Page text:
Wednesday, March 03, 2021

Talking to Ourselves

I'm as eager for the plague to end as anyone, but one thing I'll miss is the freedom to talk to myself in public. Of course, I've always had that freedom, but when you're wearing a mask, no one can tell. For whatever reason, I don't mind admitting that my inner dialog sometimes escapes into the wild, but it would be embarrassing to have strangers actually hear me muttering to myself as I walk along a sidewalk.

I don't know when I decided that talking to myself was something to hide, but it's been a message that's been internalized for a long time. Even as a boy, I knew that etiquette required I confine the externalization of inner conversations to behind closed doors, and even then it was best to restrict them to whispers lest your brother tease you for it. I still whisper when I talk to myself, because it's important, I guess, to keep it a secret. I know it started even before my teachers convinced me that "real reading" meant not even moving your lips. I know I didn't care who heard me when I was a baby just beginning to vocalize, so it was sometime during my first six years that I got the message.

It's an odd thing, too, because words, while inert here on the page, represent sounds, built from smaller units that also represent sounds, yet we've almost universally decided that there is something wrong with releasing them into the world where someone might actually hear them except under certain proscribed circumstances. We tend to see talking to oneself as a sign of mental illness, and it can be, such as with schizophrenia, but the opposite is actually true in most cases. Talking to oneself has been linked to greater emotional control, higher intelligence, better memory, improved performance in visual search tasks, and perhaps most importantly, it helps to relieve feelings of loneliness. Indeed, even when we manage to keep the words from becoming audible, scientists have found that our tongue and vocal cords are activated nevertheless, shaping words soundlessly as we think or read.

We've not always had this relationship with our own voices. Up through the Renaissance, at least, western culture, like the rest of the world, was still largely an oral culture. Even reading was mostly an oral activity. Those "study carrels" you might remember from your school library originated not as a way to prevent you from being distracted, but rather to prevent others from being distracted by monks as they read or sang aloud. Words, you see, couldn't be confined to a page or one's head: they were real things, momentary deities, that had a real impact on the world. 

We learn this quite young. Indeed, one could argue that it is the real world "magic" of words that first motivates us to speak. Our cries summon nutrition and nurturing. Just as we experiment with our hands and feet to see how they can affect the world, we do the same with the sounds coming from our mouths. The word "No," for instance, can have a powerful impact. I've suffered permanent hearing loss from children who have discovered that a high pitched shriek can make silence fall in an instant. Chanting, repetition, and song unify groups engaged in communal activities.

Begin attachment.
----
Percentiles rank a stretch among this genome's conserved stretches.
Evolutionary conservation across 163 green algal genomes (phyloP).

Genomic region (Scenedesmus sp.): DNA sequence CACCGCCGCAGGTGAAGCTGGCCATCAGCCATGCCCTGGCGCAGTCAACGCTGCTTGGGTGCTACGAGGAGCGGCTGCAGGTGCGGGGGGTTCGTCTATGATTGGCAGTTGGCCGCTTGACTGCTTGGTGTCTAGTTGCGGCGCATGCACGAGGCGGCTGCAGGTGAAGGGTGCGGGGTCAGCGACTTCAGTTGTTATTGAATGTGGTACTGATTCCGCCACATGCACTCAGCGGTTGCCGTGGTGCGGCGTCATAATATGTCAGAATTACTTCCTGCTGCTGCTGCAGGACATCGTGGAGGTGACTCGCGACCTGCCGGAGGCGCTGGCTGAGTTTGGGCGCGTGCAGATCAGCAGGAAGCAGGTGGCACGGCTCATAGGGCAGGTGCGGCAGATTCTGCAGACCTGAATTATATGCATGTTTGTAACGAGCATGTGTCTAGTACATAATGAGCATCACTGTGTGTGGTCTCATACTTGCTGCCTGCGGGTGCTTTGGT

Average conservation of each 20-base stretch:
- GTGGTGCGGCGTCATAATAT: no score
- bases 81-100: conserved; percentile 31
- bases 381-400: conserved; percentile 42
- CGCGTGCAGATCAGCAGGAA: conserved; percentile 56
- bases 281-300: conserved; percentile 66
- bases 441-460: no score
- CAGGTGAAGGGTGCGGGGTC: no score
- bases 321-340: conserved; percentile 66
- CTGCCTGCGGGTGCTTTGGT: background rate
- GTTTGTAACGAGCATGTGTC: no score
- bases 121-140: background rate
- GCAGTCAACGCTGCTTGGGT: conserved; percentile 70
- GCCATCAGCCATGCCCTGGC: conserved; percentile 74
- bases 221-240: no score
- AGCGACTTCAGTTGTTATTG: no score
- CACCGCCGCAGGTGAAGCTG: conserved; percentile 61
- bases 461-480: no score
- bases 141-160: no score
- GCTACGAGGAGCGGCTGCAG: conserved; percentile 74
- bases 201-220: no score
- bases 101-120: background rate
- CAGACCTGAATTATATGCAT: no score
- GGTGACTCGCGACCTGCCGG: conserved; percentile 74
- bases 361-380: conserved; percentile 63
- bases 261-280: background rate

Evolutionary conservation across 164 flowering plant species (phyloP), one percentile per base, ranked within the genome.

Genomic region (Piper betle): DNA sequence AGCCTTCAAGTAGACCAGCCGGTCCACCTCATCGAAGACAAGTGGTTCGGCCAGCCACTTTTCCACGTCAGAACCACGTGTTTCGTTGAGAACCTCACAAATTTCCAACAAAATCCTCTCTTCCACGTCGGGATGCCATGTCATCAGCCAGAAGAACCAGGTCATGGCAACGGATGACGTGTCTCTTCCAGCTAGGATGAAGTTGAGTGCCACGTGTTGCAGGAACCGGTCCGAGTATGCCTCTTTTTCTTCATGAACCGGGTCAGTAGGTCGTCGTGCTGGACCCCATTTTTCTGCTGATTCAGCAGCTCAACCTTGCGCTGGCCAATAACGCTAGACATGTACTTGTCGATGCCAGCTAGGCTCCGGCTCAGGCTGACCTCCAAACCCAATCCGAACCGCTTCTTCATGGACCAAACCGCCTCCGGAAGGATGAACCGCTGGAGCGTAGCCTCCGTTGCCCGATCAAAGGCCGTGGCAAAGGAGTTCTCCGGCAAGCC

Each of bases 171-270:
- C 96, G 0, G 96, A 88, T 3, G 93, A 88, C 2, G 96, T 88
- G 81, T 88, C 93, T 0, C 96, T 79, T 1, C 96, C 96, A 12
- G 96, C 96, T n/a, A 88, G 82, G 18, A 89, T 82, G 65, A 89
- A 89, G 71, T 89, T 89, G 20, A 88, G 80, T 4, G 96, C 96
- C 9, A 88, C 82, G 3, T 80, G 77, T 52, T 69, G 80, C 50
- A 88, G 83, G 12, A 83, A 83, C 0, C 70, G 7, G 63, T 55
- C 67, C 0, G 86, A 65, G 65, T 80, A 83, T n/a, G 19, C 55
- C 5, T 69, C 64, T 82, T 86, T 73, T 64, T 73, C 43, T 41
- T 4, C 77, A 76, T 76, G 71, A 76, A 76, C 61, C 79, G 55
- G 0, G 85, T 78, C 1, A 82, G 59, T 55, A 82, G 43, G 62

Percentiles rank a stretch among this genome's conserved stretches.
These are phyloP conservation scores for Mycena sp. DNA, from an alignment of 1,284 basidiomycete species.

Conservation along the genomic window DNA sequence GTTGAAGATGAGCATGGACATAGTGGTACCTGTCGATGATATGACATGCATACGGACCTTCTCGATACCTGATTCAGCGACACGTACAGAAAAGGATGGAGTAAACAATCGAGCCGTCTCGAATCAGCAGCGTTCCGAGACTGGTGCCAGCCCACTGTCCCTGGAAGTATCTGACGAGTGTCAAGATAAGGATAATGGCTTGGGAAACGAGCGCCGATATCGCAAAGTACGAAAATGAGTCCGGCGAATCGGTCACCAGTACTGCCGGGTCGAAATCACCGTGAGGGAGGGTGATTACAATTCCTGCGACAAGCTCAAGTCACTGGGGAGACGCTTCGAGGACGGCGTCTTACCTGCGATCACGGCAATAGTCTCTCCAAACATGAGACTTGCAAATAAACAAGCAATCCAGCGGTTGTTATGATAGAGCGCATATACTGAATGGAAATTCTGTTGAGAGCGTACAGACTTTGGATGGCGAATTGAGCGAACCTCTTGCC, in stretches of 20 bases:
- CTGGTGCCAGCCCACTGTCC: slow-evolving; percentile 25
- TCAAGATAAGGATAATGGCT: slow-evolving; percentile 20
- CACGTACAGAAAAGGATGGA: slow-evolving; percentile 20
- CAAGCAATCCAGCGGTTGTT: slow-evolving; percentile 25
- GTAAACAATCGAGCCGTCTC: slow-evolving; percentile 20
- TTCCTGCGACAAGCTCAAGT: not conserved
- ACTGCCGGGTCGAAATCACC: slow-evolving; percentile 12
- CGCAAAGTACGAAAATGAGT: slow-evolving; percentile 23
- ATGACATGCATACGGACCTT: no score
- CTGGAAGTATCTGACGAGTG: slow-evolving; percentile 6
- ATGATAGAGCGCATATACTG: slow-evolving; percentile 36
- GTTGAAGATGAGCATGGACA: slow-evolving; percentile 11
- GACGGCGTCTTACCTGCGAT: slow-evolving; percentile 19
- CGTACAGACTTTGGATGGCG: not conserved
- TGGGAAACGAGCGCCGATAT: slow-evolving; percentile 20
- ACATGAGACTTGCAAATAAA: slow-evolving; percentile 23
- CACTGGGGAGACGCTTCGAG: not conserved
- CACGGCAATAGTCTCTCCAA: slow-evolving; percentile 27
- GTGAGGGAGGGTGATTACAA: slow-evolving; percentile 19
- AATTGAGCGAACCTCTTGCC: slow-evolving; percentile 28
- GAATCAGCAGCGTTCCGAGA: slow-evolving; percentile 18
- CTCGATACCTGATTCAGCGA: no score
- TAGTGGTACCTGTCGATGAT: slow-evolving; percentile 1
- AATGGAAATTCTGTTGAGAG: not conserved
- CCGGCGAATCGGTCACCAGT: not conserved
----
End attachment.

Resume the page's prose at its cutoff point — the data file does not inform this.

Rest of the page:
I've learned the conventions of keeping my internal dialog silent, but I've found that I make more sense, that I can hear myself better, that I'm more lucid when I speak aloud. Even as I write these words, I often try them out first aloud (in a whisper). Sometimes I'm speaking the next sentence even as I'm writing this one. I always take a few minutes to "listen" to my words before I publish them.

Do I want to live in a world in which everyone is talking aloud to themselves? I imagine it would be rather distracting at first, and probably overwhelming for some, but I can't help wondering what we lose when we, without even really knowing we're doing it, place a cone of silence over our thoughts, feelings, and words, when we prevent them from becoming real active forces in the world. When we hide even the best of our thoughts for fear of shame. It carries over into other aspects of our lives. The convention we all know of sitting silently as we, say, watch a movie or play, would have been unheard of in Shakespeare's time, for instance. Audiences expected to be part of the show, to contribute, an expectation that goes back through human history to Homer and beyond, and still lives today in indigenous cultures where the idea of being a passive audience is simply unacceptable. An oral society is one in which we all take part, shaping reality with our spoken words, whereas a "literate" society is one in which we tend to retreat into the silence of our own heads, only imagining the sounds, experiencing existence one-step removed from life itself.

In preschool, we are an oral society, even as the habits of literacy continue to shape us. We sing together, a lot. We talk and chatter and chant. It's quite common for children to carry on quiet monologues as they lose themselves in their play. Dramatic play does not exist without the spoken word. Much of what the children say to us is a kind of stream of consciousness in which they are thinking even as they are speaking, listening to themselves even as they are forming sounds into words, shaping the world for themselves and others. I enjoy few things more than to just listen to a play yard full of preschoolers, their voices mingled together making individual sounds that join together to make new sounds. 

It's music. 

It's poetry. 

Perhaps it's even the voice of a collective consciousness in the process of creating the ever-emerging now.


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